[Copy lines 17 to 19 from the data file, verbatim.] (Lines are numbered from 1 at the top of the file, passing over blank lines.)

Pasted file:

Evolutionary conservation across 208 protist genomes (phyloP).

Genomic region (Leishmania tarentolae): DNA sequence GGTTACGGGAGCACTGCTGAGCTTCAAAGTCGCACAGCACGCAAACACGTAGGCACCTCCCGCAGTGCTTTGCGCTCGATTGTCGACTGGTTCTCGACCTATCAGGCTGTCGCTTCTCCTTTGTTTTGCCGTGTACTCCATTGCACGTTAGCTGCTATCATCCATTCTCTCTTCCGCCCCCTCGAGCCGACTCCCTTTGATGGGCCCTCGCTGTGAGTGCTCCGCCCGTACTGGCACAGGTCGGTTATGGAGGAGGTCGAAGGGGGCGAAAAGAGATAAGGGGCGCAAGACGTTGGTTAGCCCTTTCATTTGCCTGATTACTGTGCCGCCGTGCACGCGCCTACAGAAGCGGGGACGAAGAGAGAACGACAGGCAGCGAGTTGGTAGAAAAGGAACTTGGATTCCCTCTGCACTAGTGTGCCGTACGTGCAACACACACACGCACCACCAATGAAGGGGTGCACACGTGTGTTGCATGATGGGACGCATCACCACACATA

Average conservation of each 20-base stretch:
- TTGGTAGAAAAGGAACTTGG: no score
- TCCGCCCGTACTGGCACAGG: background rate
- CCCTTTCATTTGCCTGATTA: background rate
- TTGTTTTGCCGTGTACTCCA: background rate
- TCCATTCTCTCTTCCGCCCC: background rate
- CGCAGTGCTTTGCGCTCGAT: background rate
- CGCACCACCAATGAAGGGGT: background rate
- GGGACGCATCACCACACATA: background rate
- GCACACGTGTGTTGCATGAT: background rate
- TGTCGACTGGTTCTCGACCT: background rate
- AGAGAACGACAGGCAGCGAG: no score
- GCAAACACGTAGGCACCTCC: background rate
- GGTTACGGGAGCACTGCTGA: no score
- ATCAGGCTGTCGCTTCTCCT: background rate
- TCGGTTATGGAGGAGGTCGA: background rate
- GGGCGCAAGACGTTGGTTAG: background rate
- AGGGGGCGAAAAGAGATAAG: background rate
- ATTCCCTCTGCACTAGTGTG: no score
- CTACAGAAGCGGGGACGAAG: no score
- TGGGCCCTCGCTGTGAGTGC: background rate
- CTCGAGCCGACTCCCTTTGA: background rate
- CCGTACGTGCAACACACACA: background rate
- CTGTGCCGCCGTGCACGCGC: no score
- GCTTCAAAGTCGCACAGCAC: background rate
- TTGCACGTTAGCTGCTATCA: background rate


- ATCAGGCTGTCGCTTCTCCT: background rate
- TCGGTTATGGAGGAGGTCGA: background rate
- GGGCGCAAGACGTTGGTTAG: background rate